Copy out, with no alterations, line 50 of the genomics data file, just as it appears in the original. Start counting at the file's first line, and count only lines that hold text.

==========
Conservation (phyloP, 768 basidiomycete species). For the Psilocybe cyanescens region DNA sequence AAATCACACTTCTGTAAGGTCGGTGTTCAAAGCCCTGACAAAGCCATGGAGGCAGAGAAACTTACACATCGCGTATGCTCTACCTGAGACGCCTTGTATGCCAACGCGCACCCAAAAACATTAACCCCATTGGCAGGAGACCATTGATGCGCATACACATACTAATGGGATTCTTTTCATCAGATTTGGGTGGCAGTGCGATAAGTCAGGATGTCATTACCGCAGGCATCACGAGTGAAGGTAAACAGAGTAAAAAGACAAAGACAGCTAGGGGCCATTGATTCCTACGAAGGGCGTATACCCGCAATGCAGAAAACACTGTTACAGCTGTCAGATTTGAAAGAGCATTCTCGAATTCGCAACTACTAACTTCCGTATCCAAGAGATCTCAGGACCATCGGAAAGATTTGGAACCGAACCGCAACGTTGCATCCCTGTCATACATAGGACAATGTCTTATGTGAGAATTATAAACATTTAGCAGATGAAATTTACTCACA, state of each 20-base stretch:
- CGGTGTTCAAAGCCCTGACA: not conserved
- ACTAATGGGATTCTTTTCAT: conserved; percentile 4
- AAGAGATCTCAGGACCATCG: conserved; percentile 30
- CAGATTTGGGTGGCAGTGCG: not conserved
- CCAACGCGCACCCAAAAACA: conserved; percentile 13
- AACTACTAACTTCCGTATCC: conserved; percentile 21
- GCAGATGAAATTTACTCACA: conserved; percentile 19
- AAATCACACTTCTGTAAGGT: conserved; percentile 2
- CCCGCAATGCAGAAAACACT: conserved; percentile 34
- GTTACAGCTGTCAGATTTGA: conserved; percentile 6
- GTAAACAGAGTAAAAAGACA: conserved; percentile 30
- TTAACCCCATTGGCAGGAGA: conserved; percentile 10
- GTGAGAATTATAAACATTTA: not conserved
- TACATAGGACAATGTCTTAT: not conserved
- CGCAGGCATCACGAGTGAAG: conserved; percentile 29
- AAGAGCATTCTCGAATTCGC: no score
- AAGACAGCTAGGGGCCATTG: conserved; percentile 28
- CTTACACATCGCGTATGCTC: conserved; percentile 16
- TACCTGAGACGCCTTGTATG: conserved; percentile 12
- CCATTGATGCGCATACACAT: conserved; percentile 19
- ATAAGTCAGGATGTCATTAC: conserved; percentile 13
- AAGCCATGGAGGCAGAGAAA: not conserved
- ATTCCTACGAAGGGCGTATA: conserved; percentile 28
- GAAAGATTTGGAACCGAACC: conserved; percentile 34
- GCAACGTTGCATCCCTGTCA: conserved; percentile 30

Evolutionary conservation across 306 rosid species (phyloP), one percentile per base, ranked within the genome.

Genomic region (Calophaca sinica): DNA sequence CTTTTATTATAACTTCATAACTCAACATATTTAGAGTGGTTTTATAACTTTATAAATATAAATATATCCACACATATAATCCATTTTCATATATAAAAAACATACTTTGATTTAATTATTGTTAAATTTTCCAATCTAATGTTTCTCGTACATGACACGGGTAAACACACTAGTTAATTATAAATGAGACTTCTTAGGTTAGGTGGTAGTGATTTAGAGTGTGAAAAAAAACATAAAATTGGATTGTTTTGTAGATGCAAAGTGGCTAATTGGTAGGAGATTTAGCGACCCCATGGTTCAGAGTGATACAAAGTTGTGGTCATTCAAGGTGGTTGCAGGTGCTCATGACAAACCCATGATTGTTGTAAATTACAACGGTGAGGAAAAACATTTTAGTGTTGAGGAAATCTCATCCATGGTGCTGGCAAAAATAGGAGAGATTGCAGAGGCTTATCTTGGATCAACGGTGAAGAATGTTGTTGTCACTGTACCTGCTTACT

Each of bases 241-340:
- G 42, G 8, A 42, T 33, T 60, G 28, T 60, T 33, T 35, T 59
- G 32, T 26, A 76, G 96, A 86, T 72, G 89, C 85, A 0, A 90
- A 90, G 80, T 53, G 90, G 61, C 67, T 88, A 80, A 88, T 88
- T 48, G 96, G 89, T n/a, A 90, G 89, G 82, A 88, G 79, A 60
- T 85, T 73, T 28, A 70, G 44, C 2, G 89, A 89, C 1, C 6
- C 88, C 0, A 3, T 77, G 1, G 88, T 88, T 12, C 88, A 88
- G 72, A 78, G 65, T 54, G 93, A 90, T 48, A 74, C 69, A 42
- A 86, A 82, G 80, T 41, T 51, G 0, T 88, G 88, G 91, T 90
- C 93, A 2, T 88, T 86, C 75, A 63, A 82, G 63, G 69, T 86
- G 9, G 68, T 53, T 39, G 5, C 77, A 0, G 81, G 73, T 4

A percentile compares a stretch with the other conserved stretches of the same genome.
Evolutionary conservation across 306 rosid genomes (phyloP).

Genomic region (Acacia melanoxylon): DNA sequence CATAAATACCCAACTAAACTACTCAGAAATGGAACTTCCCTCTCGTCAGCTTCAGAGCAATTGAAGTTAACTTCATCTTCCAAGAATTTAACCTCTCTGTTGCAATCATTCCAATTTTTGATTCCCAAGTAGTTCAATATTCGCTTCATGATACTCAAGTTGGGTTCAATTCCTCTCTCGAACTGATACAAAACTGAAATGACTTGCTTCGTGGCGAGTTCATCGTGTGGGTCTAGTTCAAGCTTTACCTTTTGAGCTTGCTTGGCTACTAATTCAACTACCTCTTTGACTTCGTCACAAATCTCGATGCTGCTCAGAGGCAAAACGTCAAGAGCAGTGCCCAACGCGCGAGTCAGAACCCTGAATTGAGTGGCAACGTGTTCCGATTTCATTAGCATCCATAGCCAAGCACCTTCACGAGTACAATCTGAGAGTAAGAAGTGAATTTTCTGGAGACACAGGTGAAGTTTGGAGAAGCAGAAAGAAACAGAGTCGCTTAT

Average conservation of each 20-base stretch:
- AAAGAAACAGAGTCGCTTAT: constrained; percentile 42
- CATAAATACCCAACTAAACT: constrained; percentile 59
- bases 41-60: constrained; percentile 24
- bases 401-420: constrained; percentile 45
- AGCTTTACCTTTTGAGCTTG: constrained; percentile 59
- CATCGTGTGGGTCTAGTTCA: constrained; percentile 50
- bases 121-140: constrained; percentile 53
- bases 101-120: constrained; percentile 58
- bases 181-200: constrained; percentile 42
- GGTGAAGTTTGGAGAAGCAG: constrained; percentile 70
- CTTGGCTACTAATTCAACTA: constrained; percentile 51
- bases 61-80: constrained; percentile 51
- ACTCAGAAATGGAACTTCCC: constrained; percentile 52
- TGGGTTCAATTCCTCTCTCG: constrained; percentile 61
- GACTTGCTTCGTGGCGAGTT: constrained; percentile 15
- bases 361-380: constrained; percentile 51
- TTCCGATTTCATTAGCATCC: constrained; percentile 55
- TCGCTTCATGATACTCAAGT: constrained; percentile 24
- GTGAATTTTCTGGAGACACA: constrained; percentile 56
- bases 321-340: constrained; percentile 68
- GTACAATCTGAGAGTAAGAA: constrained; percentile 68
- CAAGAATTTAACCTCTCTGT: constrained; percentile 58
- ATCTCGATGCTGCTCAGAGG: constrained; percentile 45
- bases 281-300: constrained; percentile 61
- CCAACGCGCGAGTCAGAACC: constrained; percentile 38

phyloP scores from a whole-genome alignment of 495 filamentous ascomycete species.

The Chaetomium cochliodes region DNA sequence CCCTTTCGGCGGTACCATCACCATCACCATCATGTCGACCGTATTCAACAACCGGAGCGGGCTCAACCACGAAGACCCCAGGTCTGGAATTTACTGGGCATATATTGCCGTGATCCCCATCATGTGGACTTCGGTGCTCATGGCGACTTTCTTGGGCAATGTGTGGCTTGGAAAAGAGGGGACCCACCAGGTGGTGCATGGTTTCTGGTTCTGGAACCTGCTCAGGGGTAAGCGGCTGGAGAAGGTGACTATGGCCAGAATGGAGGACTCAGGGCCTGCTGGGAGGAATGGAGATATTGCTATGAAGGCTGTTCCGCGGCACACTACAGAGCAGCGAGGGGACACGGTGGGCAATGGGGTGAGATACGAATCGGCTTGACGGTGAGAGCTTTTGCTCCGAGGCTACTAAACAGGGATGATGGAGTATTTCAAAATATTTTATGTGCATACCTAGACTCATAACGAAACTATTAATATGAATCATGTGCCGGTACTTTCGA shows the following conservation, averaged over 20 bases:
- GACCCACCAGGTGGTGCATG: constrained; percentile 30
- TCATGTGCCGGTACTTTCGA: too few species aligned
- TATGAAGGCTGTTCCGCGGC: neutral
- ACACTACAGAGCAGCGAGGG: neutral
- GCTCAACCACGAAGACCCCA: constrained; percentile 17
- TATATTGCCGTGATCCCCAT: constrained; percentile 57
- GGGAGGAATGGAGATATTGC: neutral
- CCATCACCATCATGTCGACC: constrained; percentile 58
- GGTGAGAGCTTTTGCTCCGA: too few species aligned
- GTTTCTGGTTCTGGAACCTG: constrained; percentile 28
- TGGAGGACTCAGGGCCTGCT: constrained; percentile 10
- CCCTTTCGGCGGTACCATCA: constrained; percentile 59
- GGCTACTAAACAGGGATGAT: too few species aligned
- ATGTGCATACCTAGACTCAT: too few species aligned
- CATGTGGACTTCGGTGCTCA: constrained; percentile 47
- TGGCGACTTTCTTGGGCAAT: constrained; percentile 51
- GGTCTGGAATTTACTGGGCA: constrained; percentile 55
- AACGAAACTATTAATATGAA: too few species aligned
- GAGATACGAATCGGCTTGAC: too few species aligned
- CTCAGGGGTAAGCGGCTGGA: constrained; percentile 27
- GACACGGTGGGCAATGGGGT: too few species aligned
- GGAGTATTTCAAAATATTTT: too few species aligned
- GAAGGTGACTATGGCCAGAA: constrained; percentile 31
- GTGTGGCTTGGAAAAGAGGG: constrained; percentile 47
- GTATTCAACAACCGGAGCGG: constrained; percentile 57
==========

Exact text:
- bases 121-140: constrained; percentile 53